Friday, November 1, 2013

I'm Not Katie: A Case of Mistaken Identity

In my freshman year of college, I joined one of the university's two all-female singing groups.  Though we were there for the music, in some respects, it was also sort of like a sorority for girls who wouldn't ever pledge a sorority: we were each assigned a "big sister"; we would gather in small groups around campus; and many of us (not me) would semi-regularly get drunk together.

As a non-sorority sorority, we also had a "brother" organization: the all-male Glee Club.  They functioned like any fraternity would, providing built-in dates for the members of our group (some pairings actually resulted in marriage), serving as an organization to co-sponsor co-ed events, rounding out the sound when we needed to sing something for mixed voices, and occasionally getting drunk with us (not me).

In my second week with the group, we new recruits found ourselves being inducted into the ritualistic post-rehearsal gathering at a semi-seedy pizza restaurant and bar just off campus.  I was trying, shyly, to make small talk, and be as invisible as possible, when I realized that someone was trying to get my attention.  Only they weren't calling my name.

"Katie," they were saying.  "Katie?"

Katie was another new member of the group, a slight girl with a powerful, fabulous voice who had already found her pairing in the Glee Club: an equally small and talented male.  She was on the fast track.  The only similarity between us was our shoulder-length wavy brown hair, which, if you were looking even just a little bit closely, wasn't that similar at all.

Still, the call was insistent.  "Katie.  Katie!"

Now, others had joined in.  They were all clearly shouting at me, trying to get me to turn around.  Finally, I did.  And spluttered, at the top of my lungs:  "I'm NOT KATIE!"

The bar erupted into gales of laughter, and after a minute of feeling awkward and annoyed all at once, I had to laugh, too.  To this day, one of the friends I met in those Glee Club days still calls me Katie (or "not-Katie"), and I occasionally sign my emails to him, simply, "k."


I've been thinking about this case of mistaken identity a lot lately, at my new place of employment.  Where, it's pretty obvious, people worshiped at the feet of my predecessor.  Or, at the very least, were very chummy.  Sometimes it feels a little like they're measuring me, sizing me up.  And then, they decide, frowning ever so slightly, perhaps: not Katie.

It's true, I think.  I'm not Katie.  I'm sorry that you're pining away for your lost lover, but she's gone.  She made her choice.  And you can't use the same yardstick for me.

I imagine (because this has never happened to me) it's sort of like being in bed with someone who suddenly calls out the wrong name in a passionate moment.  Of course the speaker is embarrassed, but no one feels worse than the newly beloved, who can't help but wonder where she stands.  Is the speaker still smitten with an old flame?


These things take time.  People grieve love lost in their own ways, and I didn't expect to step too quickly into my predecessor's shoes, which are, admittedly, quite large. Still, I can't help but feel some days like I'm orbiting a well-established solar system, and I wonder when gravity will start to kick in.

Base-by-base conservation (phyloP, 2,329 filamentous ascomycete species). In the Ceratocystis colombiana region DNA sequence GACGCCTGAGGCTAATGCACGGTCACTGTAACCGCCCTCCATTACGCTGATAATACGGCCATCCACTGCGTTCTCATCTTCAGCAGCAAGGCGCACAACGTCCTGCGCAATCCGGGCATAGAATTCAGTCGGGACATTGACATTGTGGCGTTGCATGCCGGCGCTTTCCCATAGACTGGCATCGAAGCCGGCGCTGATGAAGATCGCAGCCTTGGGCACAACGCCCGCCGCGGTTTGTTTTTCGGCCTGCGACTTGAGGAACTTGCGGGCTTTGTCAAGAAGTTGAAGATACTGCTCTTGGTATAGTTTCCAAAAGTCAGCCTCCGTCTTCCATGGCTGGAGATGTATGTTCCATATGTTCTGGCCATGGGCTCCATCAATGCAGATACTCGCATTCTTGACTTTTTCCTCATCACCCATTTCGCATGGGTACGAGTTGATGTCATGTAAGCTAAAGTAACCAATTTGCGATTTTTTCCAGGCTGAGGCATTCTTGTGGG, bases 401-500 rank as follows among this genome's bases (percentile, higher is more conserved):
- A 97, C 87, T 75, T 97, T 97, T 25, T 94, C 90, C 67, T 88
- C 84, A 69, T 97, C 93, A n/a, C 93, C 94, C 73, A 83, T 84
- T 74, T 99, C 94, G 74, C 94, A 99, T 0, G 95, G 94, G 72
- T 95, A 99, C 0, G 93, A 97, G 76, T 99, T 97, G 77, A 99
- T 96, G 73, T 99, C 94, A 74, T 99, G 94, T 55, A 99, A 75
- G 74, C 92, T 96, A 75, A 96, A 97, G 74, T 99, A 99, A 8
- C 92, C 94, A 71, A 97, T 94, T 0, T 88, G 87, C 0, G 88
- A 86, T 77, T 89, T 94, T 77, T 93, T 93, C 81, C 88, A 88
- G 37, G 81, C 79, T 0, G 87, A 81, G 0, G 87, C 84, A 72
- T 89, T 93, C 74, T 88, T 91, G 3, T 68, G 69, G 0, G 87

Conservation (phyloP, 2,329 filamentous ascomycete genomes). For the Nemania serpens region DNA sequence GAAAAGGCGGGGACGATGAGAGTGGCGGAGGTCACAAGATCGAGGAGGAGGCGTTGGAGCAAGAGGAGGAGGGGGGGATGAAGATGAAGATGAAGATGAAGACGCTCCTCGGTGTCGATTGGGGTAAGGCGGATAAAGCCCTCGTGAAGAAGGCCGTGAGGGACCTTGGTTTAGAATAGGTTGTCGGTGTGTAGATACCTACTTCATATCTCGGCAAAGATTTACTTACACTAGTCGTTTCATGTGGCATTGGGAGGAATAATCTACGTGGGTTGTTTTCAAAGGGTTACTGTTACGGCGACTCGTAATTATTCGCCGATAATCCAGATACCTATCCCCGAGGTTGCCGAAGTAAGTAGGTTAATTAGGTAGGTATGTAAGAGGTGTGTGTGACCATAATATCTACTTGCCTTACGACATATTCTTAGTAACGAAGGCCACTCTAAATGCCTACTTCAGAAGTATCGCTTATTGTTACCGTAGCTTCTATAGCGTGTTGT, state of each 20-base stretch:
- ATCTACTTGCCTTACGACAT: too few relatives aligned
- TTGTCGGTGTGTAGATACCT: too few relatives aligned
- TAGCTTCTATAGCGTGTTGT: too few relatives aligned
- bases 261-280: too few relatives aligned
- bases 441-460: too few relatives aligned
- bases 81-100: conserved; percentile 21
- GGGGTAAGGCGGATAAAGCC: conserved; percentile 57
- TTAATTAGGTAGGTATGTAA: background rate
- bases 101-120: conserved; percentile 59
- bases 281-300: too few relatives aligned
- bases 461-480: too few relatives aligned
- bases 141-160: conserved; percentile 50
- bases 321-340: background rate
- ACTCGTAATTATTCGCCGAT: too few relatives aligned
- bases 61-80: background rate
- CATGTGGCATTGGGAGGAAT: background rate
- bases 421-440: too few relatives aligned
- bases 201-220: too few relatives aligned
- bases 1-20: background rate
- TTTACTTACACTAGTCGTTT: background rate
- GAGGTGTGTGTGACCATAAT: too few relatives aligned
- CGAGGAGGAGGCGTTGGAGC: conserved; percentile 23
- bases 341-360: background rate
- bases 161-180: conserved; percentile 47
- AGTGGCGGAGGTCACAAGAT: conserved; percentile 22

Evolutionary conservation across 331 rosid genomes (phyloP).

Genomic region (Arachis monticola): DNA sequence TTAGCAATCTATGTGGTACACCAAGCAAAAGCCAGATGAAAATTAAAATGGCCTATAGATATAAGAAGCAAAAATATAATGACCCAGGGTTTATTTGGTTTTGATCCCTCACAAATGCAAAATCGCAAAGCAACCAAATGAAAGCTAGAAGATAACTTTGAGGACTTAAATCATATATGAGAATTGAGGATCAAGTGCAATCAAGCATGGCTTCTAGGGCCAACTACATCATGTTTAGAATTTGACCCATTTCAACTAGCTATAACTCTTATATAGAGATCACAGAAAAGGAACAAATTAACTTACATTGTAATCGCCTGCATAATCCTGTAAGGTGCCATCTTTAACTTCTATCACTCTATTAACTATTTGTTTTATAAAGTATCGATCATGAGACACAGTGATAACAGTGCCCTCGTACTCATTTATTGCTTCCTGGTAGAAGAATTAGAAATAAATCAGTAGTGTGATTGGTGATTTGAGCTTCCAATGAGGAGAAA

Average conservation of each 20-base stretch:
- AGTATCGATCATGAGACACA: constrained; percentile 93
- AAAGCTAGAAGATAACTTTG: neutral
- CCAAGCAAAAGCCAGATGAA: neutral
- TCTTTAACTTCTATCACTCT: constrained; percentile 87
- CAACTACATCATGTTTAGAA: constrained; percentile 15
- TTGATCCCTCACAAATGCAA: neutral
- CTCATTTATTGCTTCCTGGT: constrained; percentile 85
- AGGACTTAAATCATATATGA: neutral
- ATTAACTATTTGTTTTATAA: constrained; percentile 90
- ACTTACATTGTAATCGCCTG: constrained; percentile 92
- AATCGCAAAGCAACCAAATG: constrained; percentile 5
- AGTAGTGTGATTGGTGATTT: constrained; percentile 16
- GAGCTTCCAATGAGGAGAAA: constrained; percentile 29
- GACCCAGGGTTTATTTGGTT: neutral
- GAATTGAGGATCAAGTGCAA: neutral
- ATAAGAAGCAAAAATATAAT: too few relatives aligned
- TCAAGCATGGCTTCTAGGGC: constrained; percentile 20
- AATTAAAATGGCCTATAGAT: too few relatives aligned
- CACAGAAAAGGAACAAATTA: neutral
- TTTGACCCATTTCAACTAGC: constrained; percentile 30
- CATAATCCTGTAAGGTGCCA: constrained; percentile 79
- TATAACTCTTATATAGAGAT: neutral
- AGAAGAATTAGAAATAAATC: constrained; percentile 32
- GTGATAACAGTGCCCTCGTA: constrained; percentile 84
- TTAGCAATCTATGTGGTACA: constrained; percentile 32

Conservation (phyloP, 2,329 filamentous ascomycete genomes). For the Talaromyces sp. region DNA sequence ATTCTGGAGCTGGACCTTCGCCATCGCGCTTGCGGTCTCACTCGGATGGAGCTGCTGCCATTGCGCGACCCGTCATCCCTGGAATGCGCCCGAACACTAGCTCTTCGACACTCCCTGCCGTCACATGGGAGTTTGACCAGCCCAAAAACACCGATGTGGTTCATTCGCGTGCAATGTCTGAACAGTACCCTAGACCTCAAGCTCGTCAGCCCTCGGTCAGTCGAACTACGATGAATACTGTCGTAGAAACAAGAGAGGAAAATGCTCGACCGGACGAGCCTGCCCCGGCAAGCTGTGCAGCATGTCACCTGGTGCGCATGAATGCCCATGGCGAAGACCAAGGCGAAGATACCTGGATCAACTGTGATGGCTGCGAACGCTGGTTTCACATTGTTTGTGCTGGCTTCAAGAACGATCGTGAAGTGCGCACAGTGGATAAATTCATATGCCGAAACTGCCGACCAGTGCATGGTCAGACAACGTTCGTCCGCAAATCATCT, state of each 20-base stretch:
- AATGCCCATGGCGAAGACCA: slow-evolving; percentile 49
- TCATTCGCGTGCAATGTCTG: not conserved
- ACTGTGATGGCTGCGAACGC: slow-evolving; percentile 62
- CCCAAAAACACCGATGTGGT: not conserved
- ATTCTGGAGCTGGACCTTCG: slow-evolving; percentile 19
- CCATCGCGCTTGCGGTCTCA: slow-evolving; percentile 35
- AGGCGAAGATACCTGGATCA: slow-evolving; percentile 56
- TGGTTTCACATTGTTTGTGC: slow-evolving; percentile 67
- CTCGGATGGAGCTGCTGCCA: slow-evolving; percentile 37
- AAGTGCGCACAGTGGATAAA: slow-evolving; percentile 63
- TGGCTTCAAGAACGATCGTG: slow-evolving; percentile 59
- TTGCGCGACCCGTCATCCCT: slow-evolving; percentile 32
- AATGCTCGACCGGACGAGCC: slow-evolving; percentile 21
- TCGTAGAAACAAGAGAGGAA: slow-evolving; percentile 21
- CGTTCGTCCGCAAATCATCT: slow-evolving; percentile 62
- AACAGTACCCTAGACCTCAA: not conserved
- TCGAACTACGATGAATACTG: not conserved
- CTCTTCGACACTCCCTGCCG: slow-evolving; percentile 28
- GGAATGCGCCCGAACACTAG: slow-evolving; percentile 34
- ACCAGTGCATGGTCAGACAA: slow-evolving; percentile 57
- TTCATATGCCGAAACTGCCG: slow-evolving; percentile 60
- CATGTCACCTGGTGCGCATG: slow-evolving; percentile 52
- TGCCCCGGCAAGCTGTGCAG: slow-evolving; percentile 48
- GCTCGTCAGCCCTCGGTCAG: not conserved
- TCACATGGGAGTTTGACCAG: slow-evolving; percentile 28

Until then, maybe it's best to respond to whatever I'm called.

Have you ever been mistaken for someone else?
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  1. My first year of teaching, I taught a section of psychology, a class which for the previous 8 years had been taught by only one, much beloved, teacher. The students were all a bit wary of me. One girl in particular was very upset when her schedule arrived with my name on it.

    It worked out. Not everyone loved me, of course, but that one girl did, and a few more. Be your best not-Katie, and people will find that they like not-Katie a lot, even though she's not Katie.

  2. I love your writing. I know I don't comment all the time, but I do read. And your writing is always so thought provoking. Thank you for what you put out for the world to read.


  3. Our beloved department administrator, we can call her Katie, left two years ago. I was grief-stricken, sure that I would never love again. Then Not-Katie came, and turned out to be awesome. So now I have a Katie AND a Not-Katie in my lives, and both are good things to have.

    When I was a freshman in college, I was frequently mistaken for a then-popular, kind of quirky film star. I found it frustrating, because I considered that film star to be less-than-beautiful. I can now see, 20 years later, that the film star in question was in fact beautiful (and still is), but just not beautiful in the way that I wanted to be beautiful. I think that comparisons are always uncomfortable.

  4. Oh, how I have missed reading your posts! You are such an awesome story teller and this blog entry is no exception! Thank you for sharing. It is hard to follow someone so loved, but I know in time you will be so loved too! Transitions aren't easy... When I was a freshman in high school there was a girl that looked a bit like me and vice versa and people got us confused. I was just thinking about that recently, as she had a crush on a boy and if I recall correctly, people sometimes thought it was me who liked him. What a random memory. Also, how cool you were in a Glee club! How did I not know or remember that?!


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